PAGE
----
Top

Back to Work & Off to Daycare: Practical Steps to Keep Baby Healthy

Docere / children's health  / Back to Work & Off to Daycare: Practical Steps to Keep Baby Healthy

Back to Work & Off to Daycare: Practical Steps to Keep Baby Healthy

Written by:  Dr. Clare Sullivan, order Naturopathic Doctor

Returning to work post-parental leave can be filled with mixed emotions.  You may feel excited about re-entering an adult environment, reconnecting with friends and colleagues.  Perhaps there is apprehension about sending your little one off to daycare for the first time.  Some feeling of sadness surrounding leaving your baby and inevitably missing some of their first moments.  And more than likely a curiosity verging on overwhelm when you consider trying to “balance” work, parenthood, romantic relationships, friendships, exercise, nutrition and other hobbies (I will have more to say on balance shortly).

Let’s imagine that you have transitioned.  You have navigated through the mixed emotions and baby is feeling settled in daycare, you are back to work and there is a bit of a routine forming when BAM – baby gets sick – runny nose, fever, cough, and you have to take time off to care for this precious little being.  A whole new set of mixed emotions is ready to replace the old with worry about your sick child being at the forefront.  Intellectually you are not surprised that they got sick.  Daycares and schools are a perfect breeding ground for bacteria and viruses but knowing that and living it are very different experiences!  What is the solution?  Today I am going to talk about how to strengthen your child’s immune system in order to prevent sickness before it happens and lessen the duration of illness when it does occur.

Breastfeeding

Let’s touch very briefly on breastfeeding.  If you are breastfeeding, returning to work might invoke thoughts of having to wean your baby.  Let me state that this is absolutely not necessary.  Amongst other benefits the composition of the breastmilk will evolve, increasing in certain antibodies which will help your baby fight infection.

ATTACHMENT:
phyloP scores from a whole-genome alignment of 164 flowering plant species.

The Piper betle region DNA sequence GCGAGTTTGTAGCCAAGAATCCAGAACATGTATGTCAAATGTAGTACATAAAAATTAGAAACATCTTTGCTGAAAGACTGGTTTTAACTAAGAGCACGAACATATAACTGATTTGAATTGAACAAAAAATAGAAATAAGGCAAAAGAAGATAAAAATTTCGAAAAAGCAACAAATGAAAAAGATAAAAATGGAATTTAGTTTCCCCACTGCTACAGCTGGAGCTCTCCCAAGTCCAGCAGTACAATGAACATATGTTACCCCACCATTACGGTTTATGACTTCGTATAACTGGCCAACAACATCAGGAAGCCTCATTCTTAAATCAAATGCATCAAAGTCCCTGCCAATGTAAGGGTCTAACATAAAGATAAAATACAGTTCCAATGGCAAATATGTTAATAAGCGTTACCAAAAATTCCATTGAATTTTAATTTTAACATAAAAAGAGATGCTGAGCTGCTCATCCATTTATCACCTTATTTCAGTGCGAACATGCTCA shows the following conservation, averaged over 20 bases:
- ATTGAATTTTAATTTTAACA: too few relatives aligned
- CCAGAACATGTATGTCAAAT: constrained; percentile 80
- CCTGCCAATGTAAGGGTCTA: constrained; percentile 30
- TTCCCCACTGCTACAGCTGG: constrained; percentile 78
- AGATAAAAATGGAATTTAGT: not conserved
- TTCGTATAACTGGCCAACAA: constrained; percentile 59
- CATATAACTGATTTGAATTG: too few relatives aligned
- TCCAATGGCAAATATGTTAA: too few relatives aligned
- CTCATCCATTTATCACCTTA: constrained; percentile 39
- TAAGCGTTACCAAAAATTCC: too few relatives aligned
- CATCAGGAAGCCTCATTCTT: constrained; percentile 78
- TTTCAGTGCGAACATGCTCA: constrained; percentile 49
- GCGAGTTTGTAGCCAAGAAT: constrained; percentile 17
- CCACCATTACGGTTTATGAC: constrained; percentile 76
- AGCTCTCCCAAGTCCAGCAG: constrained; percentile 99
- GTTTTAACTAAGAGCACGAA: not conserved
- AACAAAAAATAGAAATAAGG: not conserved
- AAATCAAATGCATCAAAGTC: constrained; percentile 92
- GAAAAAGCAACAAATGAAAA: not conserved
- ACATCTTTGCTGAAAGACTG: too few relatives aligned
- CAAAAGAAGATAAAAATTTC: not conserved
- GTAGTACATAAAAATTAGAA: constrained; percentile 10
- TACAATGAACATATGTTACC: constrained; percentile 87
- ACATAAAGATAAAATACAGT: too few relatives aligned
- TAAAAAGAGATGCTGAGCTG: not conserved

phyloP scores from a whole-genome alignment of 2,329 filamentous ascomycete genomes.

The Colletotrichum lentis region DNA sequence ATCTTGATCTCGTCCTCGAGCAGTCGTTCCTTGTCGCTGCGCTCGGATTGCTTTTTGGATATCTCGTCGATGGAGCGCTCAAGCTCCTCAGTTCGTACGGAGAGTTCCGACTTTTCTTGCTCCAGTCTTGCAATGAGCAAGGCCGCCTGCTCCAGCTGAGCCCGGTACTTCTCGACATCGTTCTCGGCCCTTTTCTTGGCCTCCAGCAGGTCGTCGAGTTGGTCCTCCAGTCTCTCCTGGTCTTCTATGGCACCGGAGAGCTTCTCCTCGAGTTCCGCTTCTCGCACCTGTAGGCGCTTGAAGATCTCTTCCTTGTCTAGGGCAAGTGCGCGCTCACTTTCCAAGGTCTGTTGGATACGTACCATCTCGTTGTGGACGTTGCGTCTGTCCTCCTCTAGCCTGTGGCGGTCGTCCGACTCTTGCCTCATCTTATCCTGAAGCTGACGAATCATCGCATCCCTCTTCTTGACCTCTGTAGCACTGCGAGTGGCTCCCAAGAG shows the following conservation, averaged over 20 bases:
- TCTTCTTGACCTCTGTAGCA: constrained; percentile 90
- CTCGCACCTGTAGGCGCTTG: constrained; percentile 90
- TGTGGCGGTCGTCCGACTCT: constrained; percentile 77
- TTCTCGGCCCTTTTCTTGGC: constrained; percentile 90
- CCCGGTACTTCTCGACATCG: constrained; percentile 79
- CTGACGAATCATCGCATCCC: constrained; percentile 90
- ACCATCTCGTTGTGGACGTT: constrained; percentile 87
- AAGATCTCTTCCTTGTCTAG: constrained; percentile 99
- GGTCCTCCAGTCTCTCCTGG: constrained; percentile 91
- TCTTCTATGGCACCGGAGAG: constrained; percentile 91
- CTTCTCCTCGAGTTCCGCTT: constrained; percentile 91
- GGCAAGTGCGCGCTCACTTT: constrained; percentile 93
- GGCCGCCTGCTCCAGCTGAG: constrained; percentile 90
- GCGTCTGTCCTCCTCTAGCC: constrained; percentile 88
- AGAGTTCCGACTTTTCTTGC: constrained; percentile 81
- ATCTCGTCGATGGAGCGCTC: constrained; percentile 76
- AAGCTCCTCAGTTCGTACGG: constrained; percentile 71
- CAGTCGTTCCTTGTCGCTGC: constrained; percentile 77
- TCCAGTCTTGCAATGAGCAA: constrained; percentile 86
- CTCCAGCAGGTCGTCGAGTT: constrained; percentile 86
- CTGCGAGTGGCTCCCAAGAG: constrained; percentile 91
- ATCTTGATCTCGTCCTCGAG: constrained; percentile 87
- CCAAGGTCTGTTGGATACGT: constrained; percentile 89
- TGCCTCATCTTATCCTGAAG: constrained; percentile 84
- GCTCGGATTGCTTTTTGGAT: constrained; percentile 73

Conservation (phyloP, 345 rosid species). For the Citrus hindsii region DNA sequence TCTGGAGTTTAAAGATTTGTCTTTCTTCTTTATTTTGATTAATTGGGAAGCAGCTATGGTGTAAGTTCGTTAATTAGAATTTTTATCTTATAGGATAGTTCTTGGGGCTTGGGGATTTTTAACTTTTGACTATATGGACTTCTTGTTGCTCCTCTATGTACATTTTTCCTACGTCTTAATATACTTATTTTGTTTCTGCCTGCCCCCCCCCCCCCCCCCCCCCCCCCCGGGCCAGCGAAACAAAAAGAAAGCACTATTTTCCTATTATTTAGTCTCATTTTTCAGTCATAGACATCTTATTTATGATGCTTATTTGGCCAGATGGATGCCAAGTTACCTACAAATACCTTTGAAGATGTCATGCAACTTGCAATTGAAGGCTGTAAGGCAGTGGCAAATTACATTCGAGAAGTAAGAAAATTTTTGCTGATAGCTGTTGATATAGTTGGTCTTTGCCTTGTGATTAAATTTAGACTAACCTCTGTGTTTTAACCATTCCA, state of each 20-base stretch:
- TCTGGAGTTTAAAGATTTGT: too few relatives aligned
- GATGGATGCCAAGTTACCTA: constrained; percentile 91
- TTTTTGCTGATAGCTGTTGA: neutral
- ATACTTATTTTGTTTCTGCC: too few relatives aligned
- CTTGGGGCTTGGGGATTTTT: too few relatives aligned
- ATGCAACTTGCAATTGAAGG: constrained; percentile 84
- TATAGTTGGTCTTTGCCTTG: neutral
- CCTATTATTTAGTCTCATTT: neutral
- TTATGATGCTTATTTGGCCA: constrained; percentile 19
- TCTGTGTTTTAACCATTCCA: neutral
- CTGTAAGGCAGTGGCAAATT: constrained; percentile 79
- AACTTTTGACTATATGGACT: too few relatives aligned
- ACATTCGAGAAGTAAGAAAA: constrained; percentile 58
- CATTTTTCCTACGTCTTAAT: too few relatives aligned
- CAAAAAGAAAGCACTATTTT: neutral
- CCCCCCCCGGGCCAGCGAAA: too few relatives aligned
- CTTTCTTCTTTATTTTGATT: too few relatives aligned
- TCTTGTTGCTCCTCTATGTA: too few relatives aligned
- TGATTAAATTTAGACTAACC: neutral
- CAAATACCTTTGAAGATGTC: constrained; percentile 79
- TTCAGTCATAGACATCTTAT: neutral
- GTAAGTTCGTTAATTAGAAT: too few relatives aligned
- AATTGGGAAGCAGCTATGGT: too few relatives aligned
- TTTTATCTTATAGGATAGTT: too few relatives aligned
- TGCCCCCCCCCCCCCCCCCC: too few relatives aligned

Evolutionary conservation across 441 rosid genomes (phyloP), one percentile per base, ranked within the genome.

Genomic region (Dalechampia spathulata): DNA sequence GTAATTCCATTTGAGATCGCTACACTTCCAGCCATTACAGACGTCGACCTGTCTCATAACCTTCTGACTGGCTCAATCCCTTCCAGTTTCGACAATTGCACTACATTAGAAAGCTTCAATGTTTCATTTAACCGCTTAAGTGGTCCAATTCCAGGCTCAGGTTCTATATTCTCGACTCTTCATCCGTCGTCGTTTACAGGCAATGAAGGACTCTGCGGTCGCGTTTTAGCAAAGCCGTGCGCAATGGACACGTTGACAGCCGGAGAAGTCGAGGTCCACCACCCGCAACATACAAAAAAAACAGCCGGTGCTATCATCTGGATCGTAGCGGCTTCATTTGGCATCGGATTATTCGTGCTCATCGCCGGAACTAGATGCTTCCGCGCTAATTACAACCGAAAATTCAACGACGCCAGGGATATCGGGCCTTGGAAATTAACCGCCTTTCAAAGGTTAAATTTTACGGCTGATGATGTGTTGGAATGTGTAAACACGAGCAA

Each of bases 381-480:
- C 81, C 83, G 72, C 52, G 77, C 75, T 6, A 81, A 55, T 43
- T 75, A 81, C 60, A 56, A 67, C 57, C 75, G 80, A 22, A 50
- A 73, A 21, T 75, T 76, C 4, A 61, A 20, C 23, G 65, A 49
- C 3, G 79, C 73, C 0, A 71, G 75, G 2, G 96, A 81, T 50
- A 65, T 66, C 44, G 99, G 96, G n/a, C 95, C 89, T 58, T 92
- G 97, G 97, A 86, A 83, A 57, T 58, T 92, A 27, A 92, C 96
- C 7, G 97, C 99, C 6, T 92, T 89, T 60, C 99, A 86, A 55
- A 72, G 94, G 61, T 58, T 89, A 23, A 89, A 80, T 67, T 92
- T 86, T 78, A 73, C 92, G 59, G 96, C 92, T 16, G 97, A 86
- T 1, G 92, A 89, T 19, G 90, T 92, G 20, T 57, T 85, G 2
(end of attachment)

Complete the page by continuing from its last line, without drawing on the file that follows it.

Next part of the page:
Hygienepicture2

Teaching toddlers (or pre-school, or school age children) about personal hygiene can sometimes feel like an uphill battle.  However, even though the recommendations might not always be followed, it is important to start the conversation early, help them when they forget and create healthy lifelong habits.

  1. Washing their hands: Handwashing with soap and warm water after toileting, playing outdoors or with animals, after sneezing or coughing, and before eating is an essential first step in preventing the spread of infection. Singing the alphabet to/with them while they wash can make the ritual fun and help give them a sense of the length of time they need to be at the sink.
  2. Coughing into their elbow: Teaching them that coughing into their elbow helps stop the spread of germs.
  3. Not sharing: As parents we often stress the importance of sharing but sometimes it is OK not to share! Not sharing food or water bottles can help decrease the spread of disease.

Nutritionpicture3

We all know that a healthy immune system is built on a strong nutritional foundation. Here are a few practical steps to integrate into your family’s routine.

  1. Begin with eating a RAINBOW of colours – if your children are a bit older or there are older siblings, get them involved by turning it into a game. Don’t all children love rainbows?  Follow this link to the food rainbow game.  http://fit.webmd.com/jr/food/article/food-rainbow-activity.
  2. Ensure high quality protein (legumes, lean meats, fish and poultry) and high quality fats (avocado, coconut oil and olive oil) daily.
  3. Teach children to listen to their bodies. Have plenty of fresh water WATER available and allow them to drink to their thirst.picture4
  4. Decrease or eliminate refined sugar, fruit juices and other sweetened drinks.
  5. Try incorporating immune boosting foods into their meals in the forms of soups or stews – mushrooms, garlic, ginger and onions all have powerful immune boosting properties. It can take children up to 15 times of tasting a new food before they like it – keep trying!

 

Supplements

Finally, my simple go to supplementation list includes Vitamin C, Vitamin D, zinc and a good multi-strain probiotic including lactobacillus and bifidobacter strains.

Now all the prevention in the world will not guarantee that your child will never get sick, that is not a realistic expectation.  But by putting these recommendations in place you will help decrease the number of days they are sick.  In the end you help them feel better, relieve a big stress for yourself and let everyone get back to their routines – it’s a Win-Win!
picture5

Share
Sarah Vadeboncoeur